Gweru council finance department is incompetent-Mayor Kombayi

Gweru Mayor Hamutendi Kombayi

…residents disapprove, claim the US$ 37 m budget is inflated

Tinaani Nyabereka

Gweru-Mayor Cllr Hamutendi Kombayi has joined hands with residents in disapproving the 2023 US$37 million budget approved by the Ministry of Local Government and Public Works last week accusing council management of inflating figures in the final product.
This approved budget was revealed by council in a notice to residents, with Kombayi later accusing the finance department of adding 15percent Value Added Tax (VAT) which was never discussed during budget consultations.
He went on to accuse the finance department of being incompetent.
“If we are to sit down as a team and assess this budget, we can see where things went wrong. We cannot sit down as council and take the budget to stakeholders, agree on that budget then the next thing we get a different copy of any adjusted budget.
“I hear the budget which was approved is the 20 percent increased one where by it had a 15percent VAT imposed on it without stakeholders input. I remember when consultations were being done, I was defending the 4 percent increase but we now have a 20 percent increase on tariffs.
“It means we have an incompetent finance team which does not know what it is doing,” said Kombayi.
However highlighting the nature of the budget, Gweru Council Finance Director, Livingstone Churu said the budget was crafted by the residents to address service provision issues in areas which were lagging behind.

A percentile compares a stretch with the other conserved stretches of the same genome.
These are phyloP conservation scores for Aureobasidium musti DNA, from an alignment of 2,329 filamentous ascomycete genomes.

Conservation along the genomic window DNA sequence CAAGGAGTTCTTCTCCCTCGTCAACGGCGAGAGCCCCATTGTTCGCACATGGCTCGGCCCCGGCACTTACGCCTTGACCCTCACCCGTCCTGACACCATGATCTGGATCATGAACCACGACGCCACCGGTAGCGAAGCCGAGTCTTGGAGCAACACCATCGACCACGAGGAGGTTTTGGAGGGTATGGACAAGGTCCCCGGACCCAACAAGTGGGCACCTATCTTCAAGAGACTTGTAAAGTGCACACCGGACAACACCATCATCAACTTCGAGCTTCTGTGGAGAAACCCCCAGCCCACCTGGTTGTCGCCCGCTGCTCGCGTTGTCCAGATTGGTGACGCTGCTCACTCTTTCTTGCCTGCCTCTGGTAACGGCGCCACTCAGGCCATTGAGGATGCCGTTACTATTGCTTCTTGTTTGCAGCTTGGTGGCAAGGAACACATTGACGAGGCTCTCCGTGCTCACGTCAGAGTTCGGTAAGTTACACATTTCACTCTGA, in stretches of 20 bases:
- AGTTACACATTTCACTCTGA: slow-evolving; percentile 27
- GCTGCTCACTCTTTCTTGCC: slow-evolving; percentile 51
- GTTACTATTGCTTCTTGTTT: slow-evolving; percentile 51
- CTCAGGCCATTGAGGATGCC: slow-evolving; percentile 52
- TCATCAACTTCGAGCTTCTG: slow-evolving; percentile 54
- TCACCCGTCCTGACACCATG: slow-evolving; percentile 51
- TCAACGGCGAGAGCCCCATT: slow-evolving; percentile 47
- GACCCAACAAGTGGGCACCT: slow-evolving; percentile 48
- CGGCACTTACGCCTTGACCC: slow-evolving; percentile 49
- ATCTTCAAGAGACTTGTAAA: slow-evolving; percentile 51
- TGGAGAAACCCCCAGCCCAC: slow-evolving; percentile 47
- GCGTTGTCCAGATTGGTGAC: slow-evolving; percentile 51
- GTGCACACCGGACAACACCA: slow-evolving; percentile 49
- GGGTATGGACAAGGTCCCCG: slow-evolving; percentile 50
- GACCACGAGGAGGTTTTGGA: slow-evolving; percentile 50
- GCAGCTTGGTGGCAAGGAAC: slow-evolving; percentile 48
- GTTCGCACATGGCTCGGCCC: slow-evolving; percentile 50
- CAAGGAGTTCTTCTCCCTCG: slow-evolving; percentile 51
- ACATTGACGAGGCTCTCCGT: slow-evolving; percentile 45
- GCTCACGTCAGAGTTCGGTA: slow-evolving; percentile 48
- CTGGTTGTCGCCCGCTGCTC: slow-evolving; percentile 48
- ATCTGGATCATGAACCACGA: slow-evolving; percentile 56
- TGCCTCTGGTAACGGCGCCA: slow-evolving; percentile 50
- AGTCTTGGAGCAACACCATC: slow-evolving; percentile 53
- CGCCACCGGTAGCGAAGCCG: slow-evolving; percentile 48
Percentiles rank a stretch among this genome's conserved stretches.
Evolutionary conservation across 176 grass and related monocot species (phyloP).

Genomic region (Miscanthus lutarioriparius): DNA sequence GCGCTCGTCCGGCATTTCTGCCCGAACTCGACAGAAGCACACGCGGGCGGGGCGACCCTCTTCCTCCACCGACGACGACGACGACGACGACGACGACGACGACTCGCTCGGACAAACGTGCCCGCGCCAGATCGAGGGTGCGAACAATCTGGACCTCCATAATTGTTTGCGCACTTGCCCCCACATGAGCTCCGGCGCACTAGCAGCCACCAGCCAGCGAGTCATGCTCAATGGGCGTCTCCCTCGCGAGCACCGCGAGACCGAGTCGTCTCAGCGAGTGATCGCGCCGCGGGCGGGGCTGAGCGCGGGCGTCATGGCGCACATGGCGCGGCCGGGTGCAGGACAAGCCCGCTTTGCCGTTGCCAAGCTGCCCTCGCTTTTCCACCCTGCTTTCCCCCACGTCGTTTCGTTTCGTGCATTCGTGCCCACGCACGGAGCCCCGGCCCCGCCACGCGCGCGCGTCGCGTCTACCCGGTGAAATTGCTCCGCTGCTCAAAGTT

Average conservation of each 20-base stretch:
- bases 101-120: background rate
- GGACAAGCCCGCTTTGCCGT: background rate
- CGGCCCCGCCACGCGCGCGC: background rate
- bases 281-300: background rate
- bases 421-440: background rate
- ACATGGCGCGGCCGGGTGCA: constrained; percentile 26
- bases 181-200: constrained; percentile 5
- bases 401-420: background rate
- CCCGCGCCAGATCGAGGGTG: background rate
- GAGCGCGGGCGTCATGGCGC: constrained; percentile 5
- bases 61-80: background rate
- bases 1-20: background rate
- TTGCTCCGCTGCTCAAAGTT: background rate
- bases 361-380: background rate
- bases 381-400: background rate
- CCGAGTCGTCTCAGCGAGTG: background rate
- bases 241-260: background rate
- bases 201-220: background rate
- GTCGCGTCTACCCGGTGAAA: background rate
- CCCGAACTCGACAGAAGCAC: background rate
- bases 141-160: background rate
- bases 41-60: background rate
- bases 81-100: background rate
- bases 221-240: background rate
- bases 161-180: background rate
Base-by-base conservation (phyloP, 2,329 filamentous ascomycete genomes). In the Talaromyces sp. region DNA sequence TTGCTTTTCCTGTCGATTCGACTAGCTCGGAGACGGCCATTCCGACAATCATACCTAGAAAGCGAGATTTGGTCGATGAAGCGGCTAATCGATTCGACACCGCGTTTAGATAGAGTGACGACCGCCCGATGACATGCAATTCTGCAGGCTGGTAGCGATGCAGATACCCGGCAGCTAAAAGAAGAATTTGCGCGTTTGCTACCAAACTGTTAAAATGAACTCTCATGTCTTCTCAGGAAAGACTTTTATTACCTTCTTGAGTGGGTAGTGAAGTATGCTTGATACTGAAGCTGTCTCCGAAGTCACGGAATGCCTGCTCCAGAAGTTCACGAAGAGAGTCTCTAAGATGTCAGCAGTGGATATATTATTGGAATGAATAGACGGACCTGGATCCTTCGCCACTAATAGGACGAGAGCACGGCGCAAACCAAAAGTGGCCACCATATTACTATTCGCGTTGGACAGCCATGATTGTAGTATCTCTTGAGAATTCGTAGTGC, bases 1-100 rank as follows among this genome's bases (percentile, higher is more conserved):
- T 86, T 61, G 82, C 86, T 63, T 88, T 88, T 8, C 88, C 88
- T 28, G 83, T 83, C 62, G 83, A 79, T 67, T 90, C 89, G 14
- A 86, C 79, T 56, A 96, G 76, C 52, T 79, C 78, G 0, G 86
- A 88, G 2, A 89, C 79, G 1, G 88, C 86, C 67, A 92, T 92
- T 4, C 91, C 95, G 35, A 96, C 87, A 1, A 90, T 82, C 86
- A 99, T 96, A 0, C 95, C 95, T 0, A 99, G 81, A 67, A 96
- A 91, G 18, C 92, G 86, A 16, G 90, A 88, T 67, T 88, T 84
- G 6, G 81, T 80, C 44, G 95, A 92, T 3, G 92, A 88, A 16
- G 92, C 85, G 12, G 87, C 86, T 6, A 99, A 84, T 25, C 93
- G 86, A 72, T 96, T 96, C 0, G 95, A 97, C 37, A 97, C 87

“The budget belongs to the people, it was crafted to address service delivery issues that is our water, sewer in areas such Woodlands, Senga, Mkoba among others. So the budget is anchored on providing a sustainable service delivery,” he said.
Gweru Council Finance Committee chairperson Cathrine Mhondiwa said it was unfortunate that some issues were not deliberated clearly to the residents especially the one to do with 15% VAT.
“The budget seeks to ensure gender-responsive service delivery hence the focus is predominantly on water, sanitation and hygiene and street lighting.
“Regarding the issue of the 15% Value Added Tax, it was not clear at first and that is why it ended up causing everyone to burst. Had it had been said at first, am sure it would be a different story,” she said.
The budget however was changed downwards from the initial US$ 46 million to US$ 37 million, at the same time accumulating a 15 percent VAT increase on top, a move which saw the final budget getting a 20 percent increase.
Unpacking the budget this week during a radio talk show in the Midlands capital, Gweru United Progressive Residents and Ratepayers Development Association (GUPRARDA) director Pastor David Chikore said as residents they could not embrace the budget as it was not people driven.
“We as residents right from the beginning failed to have thorough input, we didn’t even get to see the final document.
“We pleaded with council last year to provide us with the final document so that we scrutinize it before approval, but up to now we have not seen it.
“We can’t say we own a budget because consultations were done. It has become a ritual that yearly consultations are done but residents are never placed at the centre of the budget, therefore we cannot embrace it,” said Chikore.
According to the 2023 budget summary, some of the areas which were set to be improved include administration which enabled operational efficiency for effective service delivery, technical support from data processing, mechanical workshop, roads and water among other things.


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